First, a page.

33rd annual Sacred Music Colloquium helps church musicians recharge spiritually, learn to 'sing the Mass, not just sing at Mass'
DETROIT — Church musicians from across the country gathered in Detroit from June 19-24 for the 33rd annual Sacred Music Colloquium, a weeklong workshop and symposium centered on chant and polyphony in liturgical music.
The gathering, hosted by the Church Music Association of America, took place at Old St. Mary’s Church in Greektown and on the grounds of Wayne State University, where church musicians participated in workshops, heard from keynotes speakers on the importance of sacred music in worship and ways they can incorporate chant in their parishes.
“The Sacred Music Colloquium is an annual event the Church Music Association has had for 33 years, bringing musicians from all over the country and other countries for six days of learning and sharing in the sacred liturgy,” Janet Gorbitz, general manager of the Church Music Association of America, told Detroit Catholic. “We have liturgies each day with music all provided by the participants themselves.”
The conference is geared toward music ministers who want to learn more about Gregorian chant, be it in traditional Latin, or standard chants in the vernacular that assist the congregation in participating in the Mass.
“When people learn the actual chants of the Church that have been handed down for more than a thousand years, the parts the laity are intended to sing, they are invited to fully participate in the Mass,” Gorbitz said. “It is one of the key things sacred music can help accomplish.”
The colloquium featured breakout sessions during which musicians learned how they best can incorporate sacred chant in the liturgy and how a music minister’s selections of hymns and chants can better intertwine with the liturgical readings of the Mass.
Fr. Robert Pasley, chaplain of the Church Music Association of America and a priest for the Diocese of Camden, N.J., said musicians learning about the traditional chants of the Church, the sacred polyphony, and choir music enriches the liturgical life of the Church.
“The Second Vatican Council said sacred music is a treasure of inestimable value, and the Gregorian chant has first place in that,” Fr. Pasley said. “In the last years, people have not encouraged that. We are trying to shout from the rooftops that this is important, this is what the Church wants. We want the musicians gathered here to take the skills they learn here to teach people how to sing the Mass, not (just) sing at Mass."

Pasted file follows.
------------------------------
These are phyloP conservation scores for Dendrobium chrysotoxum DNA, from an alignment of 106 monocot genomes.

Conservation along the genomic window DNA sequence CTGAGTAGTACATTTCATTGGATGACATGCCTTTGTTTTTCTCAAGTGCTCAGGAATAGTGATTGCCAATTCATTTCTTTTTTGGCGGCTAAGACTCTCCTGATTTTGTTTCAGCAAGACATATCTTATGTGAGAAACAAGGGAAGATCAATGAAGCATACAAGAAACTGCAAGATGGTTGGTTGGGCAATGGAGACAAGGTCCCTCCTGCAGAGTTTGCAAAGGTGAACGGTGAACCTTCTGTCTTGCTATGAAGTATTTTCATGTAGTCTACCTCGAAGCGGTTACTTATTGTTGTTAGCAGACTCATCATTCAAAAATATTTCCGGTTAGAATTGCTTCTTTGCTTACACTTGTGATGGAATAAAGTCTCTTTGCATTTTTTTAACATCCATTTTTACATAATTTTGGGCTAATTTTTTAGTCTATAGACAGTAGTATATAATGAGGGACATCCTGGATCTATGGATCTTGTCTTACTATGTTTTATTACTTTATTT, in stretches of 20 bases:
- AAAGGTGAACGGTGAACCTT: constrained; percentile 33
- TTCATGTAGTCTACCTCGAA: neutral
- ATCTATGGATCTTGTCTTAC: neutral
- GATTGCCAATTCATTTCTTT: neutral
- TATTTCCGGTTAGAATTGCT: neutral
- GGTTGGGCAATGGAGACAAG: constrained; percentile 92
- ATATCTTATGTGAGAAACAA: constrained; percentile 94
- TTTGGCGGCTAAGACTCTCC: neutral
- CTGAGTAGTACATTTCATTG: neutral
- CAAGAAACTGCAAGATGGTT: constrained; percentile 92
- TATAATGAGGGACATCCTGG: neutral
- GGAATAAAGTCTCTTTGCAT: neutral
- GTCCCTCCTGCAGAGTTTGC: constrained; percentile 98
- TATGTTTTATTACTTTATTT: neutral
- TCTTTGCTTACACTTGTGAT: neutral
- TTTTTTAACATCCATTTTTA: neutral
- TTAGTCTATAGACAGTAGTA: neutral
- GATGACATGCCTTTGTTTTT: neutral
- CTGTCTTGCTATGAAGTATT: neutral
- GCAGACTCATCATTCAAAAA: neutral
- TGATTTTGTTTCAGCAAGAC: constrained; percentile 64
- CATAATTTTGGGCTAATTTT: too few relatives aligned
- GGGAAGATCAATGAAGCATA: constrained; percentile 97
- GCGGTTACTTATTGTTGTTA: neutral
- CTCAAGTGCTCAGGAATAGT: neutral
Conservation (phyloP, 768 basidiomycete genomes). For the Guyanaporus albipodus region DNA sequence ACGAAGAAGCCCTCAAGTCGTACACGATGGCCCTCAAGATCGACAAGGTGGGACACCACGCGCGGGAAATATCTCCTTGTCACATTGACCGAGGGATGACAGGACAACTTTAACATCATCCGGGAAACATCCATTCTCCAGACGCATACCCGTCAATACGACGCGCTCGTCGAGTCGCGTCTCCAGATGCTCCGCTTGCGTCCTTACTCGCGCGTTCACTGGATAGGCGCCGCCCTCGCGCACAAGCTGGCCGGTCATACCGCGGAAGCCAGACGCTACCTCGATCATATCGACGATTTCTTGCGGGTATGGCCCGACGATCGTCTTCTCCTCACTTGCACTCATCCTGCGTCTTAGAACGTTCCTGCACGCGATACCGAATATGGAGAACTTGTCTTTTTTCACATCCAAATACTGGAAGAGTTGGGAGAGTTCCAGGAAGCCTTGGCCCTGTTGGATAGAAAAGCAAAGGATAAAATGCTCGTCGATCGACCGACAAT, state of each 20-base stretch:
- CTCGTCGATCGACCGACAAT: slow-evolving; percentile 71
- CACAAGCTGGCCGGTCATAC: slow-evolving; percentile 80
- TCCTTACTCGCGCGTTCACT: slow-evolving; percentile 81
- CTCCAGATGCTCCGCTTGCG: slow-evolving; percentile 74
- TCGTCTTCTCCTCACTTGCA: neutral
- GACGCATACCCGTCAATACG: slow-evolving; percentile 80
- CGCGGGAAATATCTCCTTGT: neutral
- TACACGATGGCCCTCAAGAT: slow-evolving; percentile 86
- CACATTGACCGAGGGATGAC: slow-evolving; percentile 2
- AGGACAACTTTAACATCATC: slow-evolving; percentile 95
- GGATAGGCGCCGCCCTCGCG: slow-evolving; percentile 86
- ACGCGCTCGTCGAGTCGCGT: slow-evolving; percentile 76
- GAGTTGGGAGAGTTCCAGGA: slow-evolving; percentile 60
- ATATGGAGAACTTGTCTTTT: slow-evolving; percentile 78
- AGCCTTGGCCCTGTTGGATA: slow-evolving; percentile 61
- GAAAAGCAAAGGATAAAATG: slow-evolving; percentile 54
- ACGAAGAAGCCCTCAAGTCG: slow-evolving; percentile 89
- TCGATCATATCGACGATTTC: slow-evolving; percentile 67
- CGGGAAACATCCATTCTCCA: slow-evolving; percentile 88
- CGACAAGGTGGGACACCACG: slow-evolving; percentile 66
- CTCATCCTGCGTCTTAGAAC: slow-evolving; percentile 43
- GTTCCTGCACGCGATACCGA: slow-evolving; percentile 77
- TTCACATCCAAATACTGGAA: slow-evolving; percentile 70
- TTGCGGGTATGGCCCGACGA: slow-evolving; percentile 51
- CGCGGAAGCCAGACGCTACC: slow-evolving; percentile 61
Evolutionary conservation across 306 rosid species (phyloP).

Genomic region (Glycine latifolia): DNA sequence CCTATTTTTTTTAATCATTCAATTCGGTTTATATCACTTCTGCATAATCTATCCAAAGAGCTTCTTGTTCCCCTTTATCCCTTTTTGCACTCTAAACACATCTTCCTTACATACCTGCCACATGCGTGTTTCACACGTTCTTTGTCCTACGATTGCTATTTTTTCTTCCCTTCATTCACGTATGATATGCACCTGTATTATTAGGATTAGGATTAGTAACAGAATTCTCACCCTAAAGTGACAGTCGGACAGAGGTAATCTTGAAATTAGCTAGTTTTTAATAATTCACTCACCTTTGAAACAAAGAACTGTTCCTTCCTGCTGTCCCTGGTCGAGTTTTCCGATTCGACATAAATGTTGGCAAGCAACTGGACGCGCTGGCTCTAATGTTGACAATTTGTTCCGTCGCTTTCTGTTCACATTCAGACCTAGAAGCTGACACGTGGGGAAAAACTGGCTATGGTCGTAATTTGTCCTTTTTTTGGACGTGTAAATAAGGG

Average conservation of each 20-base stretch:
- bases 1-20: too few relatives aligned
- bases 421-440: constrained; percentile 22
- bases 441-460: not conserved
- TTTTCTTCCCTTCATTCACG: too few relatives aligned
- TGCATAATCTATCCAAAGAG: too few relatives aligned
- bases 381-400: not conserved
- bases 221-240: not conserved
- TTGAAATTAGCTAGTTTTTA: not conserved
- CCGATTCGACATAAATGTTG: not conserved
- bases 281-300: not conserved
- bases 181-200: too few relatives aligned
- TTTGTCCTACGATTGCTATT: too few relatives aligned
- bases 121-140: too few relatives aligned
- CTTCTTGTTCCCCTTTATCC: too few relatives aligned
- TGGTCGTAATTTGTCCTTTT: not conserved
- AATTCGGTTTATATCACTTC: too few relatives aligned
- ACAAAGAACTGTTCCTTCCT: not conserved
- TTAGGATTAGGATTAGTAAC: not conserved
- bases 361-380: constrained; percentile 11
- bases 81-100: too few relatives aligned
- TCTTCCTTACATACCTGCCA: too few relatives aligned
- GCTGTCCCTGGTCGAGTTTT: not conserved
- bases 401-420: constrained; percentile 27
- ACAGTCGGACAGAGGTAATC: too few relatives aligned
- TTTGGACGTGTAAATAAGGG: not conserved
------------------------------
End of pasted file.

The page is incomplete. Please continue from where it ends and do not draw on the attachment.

There's a crucial difference, Fr. Pasley explained.
“To sing the Mass means the priest and people sing the text in the missal,” Fr. Pasley said. “The priest sings, ‘The Lord be with you,’ the people respond, ‘And with your spirit,’ in chant. The readings can be chanted. The priest chants the dialogue of the Preface, the Our Father, he sings all his parts, and the people sing in response.
"We can put hymns in the Mass, but those are extraneous to the Mass," he added. "But the main thing is to get people actively singing whole parts of the Mass, the singing back and forth, that is the ancient practice of the Mass.”
The conference schedule included Masses celebrated at Old St. Mary’s in the ordinary form in English, Spanish, and Latin, and a Traditional Latin Mass in the extraordinary form, an example of how sacred music, chant and polyphony can be incorporated into every Mass, regardless of a parish's liturgical preferences.
Detroit Archbishop Allen H. Vigneron gave a keynote address June 21, stressing to music ministers that they play a key role in the Eucharistic Revival taking place in the United States.
“As the principal pastor in southeast Michigan, I want to offer my warm welcome and glad to offer my hospitality to you, key leaders in the Eucharistic Revival and the liturgical revival and so essential to the new evangelization, to which the particular Church in the U.S. have concentrated our first and best effort,” Archbishop Vigneron told the gathering.
Archbishop Vigneron — who repeatedly admitted music was not his particular expertise — stressed the role of music, and in particular, chant, in giving God thanks during the celebration of the Eucharist.
“To invoke a text from Sacred Scripture, that I think helps us understand the very sacredness of the liturgy, is from the book of Tobit. The Archangel Gabriel called Tobit ‘to bless God and give thanks for all the things God has done for you, by blessing and extolling His name in song. Bless and honor Him and not be slack in offering thanks.'
“Lord God, help us appreciate in our own age ... the mandate of your archangel, that you are glorified,” Archbishop Vigneron added.
Beyond learning about the importance of chant, the colloquium is the spiritual refreshment musicians receive when they are surround by fellow musicians and reconnect to the meaning behind their work, Fr. Pasley said.
“This is a spiritual-like experience where they are learning music, the techniques of music, but are also invited to pray alongside the music,” Fr. Pasley said. “Everything they do during the day is a work toward the ultimate part of the day, when Mass is offered.
“We have confessions every day, and we have morning and evening prayer and we sing that," Fr. Pasley added. “We encourage them to make this a spiritual event, and we’ve had many conversations with people whose hearts have been so warmed by this, that they have gone to confession for the first time in years and are more involved in their faith. It’s really beautiful.”